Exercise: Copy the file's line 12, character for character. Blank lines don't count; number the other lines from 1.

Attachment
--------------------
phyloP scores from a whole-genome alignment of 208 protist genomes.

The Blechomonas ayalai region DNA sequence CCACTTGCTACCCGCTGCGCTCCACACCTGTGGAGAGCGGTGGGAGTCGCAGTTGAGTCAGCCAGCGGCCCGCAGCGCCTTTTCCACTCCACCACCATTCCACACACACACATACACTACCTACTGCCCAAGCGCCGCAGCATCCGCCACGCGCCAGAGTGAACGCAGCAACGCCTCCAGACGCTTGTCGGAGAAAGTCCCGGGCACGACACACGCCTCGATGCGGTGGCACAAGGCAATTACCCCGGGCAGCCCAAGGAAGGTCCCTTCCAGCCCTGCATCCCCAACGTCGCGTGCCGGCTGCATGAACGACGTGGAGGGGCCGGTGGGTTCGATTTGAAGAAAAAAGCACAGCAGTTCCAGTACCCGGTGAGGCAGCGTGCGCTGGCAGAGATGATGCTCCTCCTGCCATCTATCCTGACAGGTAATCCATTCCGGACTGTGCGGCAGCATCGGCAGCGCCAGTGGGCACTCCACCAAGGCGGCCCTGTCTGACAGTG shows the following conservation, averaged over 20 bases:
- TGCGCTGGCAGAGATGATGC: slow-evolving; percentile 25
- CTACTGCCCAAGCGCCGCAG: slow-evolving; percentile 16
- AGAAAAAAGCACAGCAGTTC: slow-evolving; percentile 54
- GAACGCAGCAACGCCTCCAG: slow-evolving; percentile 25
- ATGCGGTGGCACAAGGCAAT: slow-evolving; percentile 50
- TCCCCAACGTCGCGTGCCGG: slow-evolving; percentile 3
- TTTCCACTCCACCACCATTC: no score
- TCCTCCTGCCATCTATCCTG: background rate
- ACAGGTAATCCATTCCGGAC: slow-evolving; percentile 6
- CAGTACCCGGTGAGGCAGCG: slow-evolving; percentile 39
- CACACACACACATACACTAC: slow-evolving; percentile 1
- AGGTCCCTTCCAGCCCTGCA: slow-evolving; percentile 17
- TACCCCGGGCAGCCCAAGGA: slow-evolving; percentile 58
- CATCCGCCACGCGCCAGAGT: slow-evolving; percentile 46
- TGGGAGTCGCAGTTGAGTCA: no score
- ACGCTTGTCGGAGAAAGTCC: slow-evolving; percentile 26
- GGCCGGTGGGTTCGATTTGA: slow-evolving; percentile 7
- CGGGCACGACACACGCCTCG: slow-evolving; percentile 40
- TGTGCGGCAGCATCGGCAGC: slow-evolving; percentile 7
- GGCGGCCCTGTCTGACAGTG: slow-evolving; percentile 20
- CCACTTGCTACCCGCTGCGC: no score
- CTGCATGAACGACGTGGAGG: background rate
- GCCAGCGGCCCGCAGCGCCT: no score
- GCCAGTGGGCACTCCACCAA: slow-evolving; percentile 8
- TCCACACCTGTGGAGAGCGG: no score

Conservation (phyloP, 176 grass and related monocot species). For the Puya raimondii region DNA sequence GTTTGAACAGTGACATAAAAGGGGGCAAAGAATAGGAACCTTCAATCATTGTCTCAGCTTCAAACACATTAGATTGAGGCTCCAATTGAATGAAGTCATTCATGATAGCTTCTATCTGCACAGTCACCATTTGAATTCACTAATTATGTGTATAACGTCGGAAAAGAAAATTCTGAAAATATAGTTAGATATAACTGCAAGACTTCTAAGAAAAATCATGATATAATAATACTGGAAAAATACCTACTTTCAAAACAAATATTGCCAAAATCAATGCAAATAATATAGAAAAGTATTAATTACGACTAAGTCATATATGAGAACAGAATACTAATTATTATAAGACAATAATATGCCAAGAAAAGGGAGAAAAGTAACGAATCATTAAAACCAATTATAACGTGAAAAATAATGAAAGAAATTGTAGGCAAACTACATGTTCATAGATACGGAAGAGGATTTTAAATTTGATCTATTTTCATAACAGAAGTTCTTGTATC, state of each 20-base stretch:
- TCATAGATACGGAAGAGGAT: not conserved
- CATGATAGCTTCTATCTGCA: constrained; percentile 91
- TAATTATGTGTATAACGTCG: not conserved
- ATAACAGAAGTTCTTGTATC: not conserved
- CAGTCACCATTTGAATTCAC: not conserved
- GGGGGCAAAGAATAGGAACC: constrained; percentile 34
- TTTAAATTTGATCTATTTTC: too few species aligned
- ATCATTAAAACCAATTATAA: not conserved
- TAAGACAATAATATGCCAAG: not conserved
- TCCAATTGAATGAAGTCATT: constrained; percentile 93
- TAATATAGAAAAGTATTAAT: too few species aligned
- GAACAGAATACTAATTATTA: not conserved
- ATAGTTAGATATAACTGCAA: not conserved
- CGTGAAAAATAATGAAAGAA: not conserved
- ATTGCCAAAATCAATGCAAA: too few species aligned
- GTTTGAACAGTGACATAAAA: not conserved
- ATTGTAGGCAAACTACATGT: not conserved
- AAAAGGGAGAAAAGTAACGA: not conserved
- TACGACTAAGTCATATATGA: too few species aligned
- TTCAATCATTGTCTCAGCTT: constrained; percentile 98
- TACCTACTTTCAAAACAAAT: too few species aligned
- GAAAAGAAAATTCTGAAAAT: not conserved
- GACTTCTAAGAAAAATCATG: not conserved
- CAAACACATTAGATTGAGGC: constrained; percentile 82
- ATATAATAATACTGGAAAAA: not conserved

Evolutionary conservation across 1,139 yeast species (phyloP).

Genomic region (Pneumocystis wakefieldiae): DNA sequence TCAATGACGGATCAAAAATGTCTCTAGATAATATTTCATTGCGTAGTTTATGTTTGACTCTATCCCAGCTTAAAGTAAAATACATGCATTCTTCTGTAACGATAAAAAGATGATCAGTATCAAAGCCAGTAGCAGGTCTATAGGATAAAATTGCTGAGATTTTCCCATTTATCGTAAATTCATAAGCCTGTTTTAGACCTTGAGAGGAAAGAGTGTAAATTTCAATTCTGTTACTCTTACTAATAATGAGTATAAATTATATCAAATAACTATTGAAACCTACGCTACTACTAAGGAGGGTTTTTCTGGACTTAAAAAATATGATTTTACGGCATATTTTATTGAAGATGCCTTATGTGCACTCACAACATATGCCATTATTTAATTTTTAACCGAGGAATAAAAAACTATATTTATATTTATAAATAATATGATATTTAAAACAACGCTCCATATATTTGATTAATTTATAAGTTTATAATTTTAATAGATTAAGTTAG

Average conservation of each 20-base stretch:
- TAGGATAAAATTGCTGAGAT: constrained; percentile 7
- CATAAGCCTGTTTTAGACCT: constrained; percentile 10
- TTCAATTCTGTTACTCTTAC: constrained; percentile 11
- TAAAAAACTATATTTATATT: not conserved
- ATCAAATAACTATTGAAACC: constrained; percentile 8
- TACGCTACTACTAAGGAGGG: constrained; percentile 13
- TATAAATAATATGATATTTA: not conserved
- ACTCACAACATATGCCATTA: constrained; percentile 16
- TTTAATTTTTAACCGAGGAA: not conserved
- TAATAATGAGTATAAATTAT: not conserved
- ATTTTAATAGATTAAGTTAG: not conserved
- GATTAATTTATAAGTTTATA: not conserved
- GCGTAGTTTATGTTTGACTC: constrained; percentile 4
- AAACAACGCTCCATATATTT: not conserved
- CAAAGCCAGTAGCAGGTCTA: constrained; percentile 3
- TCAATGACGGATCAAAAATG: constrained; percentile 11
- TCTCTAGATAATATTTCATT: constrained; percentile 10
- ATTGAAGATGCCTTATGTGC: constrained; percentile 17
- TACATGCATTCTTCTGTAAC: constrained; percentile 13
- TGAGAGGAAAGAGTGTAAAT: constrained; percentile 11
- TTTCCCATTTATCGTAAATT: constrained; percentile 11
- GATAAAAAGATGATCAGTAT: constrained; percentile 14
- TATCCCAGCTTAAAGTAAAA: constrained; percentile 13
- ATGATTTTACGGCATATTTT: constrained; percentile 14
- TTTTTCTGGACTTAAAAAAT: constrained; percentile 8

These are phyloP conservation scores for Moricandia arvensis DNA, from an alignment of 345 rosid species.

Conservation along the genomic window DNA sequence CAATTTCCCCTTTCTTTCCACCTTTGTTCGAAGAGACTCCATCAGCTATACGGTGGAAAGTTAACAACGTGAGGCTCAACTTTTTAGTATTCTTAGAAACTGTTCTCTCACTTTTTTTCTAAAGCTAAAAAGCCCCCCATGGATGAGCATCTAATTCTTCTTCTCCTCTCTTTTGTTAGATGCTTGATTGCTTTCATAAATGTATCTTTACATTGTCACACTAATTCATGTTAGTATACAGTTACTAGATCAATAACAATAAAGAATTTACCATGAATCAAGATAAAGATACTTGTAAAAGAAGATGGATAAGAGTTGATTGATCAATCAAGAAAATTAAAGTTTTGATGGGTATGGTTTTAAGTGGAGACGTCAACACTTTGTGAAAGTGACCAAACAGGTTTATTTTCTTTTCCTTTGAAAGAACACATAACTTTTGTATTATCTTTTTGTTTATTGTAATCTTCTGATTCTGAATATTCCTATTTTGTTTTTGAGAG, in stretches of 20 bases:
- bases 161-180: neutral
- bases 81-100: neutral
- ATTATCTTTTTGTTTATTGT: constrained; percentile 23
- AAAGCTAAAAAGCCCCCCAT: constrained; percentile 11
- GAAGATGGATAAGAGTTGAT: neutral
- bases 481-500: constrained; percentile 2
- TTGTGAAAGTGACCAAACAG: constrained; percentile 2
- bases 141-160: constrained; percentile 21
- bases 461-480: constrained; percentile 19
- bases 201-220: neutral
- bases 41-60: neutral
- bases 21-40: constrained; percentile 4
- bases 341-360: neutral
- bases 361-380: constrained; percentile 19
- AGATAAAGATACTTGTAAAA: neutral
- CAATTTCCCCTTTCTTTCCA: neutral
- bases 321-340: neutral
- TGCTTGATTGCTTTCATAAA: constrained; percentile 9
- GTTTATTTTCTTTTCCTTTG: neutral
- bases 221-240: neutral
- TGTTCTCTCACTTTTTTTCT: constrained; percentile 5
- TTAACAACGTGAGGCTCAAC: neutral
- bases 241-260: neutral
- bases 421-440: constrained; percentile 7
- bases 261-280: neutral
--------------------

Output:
- CAGTACCCGGTGAGGCAGCG: slow-evolving; percentile 39